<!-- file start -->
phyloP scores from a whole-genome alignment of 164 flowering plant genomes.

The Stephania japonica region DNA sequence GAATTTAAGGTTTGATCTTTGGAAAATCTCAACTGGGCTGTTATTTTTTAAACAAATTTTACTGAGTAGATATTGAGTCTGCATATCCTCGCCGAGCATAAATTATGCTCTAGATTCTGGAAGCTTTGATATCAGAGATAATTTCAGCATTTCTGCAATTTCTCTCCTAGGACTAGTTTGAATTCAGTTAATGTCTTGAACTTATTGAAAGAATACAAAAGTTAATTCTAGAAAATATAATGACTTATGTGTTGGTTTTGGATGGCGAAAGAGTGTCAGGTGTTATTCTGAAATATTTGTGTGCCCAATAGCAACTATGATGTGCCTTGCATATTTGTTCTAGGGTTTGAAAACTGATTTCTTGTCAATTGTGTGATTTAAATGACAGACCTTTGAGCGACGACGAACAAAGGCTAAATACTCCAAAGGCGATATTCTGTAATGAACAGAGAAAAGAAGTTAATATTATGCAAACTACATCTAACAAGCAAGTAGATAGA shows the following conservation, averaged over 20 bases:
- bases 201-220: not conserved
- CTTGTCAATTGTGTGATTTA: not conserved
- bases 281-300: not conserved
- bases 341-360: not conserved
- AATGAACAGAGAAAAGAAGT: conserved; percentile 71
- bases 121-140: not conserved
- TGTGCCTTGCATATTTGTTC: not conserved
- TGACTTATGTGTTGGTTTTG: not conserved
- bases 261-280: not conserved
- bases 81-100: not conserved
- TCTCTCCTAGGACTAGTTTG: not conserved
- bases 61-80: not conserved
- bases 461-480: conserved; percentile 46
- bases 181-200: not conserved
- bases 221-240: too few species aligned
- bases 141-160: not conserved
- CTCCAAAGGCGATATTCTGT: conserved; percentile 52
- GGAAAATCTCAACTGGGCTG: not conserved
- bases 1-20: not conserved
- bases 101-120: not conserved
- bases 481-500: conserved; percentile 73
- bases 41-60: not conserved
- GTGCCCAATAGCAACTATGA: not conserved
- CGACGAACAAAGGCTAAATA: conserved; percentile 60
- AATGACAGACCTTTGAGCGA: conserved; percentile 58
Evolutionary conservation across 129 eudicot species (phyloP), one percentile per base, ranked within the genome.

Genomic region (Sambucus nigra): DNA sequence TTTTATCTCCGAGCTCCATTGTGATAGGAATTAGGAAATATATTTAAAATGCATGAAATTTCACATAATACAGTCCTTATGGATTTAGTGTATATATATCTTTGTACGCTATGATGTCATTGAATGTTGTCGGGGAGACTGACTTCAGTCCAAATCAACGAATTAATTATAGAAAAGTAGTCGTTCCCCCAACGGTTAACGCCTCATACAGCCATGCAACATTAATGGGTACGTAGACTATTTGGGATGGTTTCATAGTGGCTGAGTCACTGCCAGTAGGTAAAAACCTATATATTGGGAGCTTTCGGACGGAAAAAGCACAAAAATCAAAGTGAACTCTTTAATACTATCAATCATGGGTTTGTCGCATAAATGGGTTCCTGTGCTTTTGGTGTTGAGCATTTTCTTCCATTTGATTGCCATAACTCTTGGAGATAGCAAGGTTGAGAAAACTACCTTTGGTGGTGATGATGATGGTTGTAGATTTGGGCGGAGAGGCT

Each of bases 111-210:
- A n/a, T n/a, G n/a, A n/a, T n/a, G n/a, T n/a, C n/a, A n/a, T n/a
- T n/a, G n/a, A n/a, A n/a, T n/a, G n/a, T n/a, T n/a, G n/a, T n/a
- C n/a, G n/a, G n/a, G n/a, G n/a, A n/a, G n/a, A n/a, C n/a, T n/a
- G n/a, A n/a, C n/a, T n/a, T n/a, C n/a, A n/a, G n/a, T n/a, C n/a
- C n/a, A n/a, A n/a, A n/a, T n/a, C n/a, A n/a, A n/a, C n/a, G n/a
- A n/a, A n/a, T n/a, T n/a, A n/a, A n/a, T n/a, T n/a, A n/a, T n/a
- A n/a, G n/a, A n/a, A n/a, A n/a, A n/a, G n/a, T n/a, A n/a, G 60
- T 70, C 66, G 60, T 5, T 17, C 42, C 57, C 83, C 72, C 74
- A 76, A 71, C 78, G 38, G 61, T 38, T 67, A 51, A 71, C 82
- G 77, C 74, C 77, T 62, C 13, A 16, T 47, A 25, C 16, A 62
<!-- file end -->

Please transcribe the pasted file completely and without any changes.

phyloP scores from a whole-genome alignment of 164 flowering plant genomes.

The Stephania japonica region DNA sequence GAATTTAAGGTTTGATCTTTGGAAAATCTCAACTGGGCTGTTATTTTTTAAACAAATTTTACTGAGTAGATATTGAGTCTGCATATCCTCGCCGAGCATAAATTATGCTCTAGATTCTGGAAGCTTTGATATCAGAGATAATTTCAGCATTTCTGCAATTTCTCTCCTAGGACTAGTTTGAATTCAGTTAATGTCTTGAACTTATTGAAAGAATACAAAAGTTAATTCTAGAAAATATAATGACTTATGTGTTGGTTTTGGATGGCGAAAGAGTGTCAGGTGTTATTCTGAAATATTTGTGTGCCCAATAGCAACTATGATGTGCCTTGCATATTTGTTCTAGGGTTTGAAAACTGATTTCTTGTCAATTGTGTGATTTAAATGACAGACCTTTGAGCGACGACGAACAAAGGCTAAATACTCCAAAGGCGATATTCTGTAATGAACAGAGAAAAGAAGTTAATATTATGCAAACTACATCTAACAAGCAAGTAGATAGA shows the following conservation, averaged over 20 bases:
- bases 201-220: not conserved
- CTTGTCAATTGTGTGATTTA: not conserved
- bases 281-300: not conserved
- bases 341-360: not conserved
- AATGAACAGAGAAAAGAAGT: conserved; percentile 71
- bases 121-140: not conserved
- TGTGCCTTGCATATTTGTTC: not conserved
- TGACTTATGTGTTGGTTTTG: not conserved
- bases 261-280: not conserved
- bases 81-100: not conserved
- TCTCTCCTAGGACTAGTTTG: not conserved
- bases 61-80: not conserved
- bases 461-480: conserved; percentile 46
- bases 181-200: not conserved
- bases 221-240: too few species aligned
- bases 141-160: not conserved
- CTCCAAAGGCGATATTCTGT: conserved; percentile 52
- GGAAAATCTCAACTGGGCTG: not conserved
- bases 1-20: not conserved
- bases 101-120: not conserved
- bases 481-500: conserved; percentile 73
- bases 41-60: not conserved
- GTGCCCAATAGCAACTATGA: not conserved
- CGACGAACAAAGGCTAAATA: conserved; percentile 60
- AATGACAGACCTTTGAGCGA: conserved; percentile 58
Evolutionary conservation across 129 eudicot species (phyloP), one percentile per base, ranked within the genome.

Genomic region (Sambucus nigra): DNA sequence TTTTATCTCCGAGCTCCATTGTGATAGGAATTAGGAAATATATTTAAAATGCATGAAATTTCACATAATACAGTCCTTATGGATTTAGTGTATATATATCTTTGTACGCTATGATGTCATTGAATGTTGTCGGGGAGACTGACTTCAGTCCAAATCAACGAATTAATTATAGAAAAGTAGTCGTTCCCCCAACGGTTAACGCCTCATACAGCCATGCAACATTAATGGGTACGTAGACTATTTGGGATGGTTTCATAGTGGCTGAGTCACTGCCAGTAGGTAAAAACCTATATATTGGGAGCTTTCGGACGGAAAAAGCACAAAAATCAAAGTGAACTCTTTAATACTATCAATCATGGGTTTGTCGCATAAATGGGTTCCTGTGCTTTTGGTGTTGAGCATTTTCTTCCATTTGATTGCCATAACTCTTGGAGATAGCAAGGTTGAGAAAACTACCTTTGGTGGTGATGATGATGGTTGTAGATTTGGGCGGAGAGGCT

Each of bases 111-210:
- A n/a, T n/a, G n/a, A n/a, T n/a, G n/a, T n/a, C n/a, A n/a, T n/a
- T n/a, G n/a, A n/a, A n/a, T n/a, G n/a, T n/a, T n/a, G n/a, T n/a
- C n/a, G n/a, G n/a, G n/a, G n/a, A n/a, G n/a, A n/a, C n/a, T n/a
- G n/a, A n/a, C n/a, T n/a, T n/a, C n/a, A n/a, G n/a, T n/a, C n/a
- C n/a, A n/a, A n/a, A n/a, T n/a, C n/a, A n/a, A n/a, C n/a, G n/a
- A n/a, A n/a, T n/a, T n/a, A n/a, A n/a, T n/a, T n/a, A n/a, T n/a
- A n/a, G n/a, A n/a, A n/a, A n/a, A n/a, G n/a, T n/a, A n/a, G 60
- T 70, C 66, G 60, T 5, T 17, C 42, C 57, C 83, C 72, C 74
- A 76, A 71, C 78, G 38, G 61, T 38, T 67, A 51, A 71, C 82
- G 77, C 74, C 77, T 62, C 13, A 16, T 47, A 25, C 16, A 62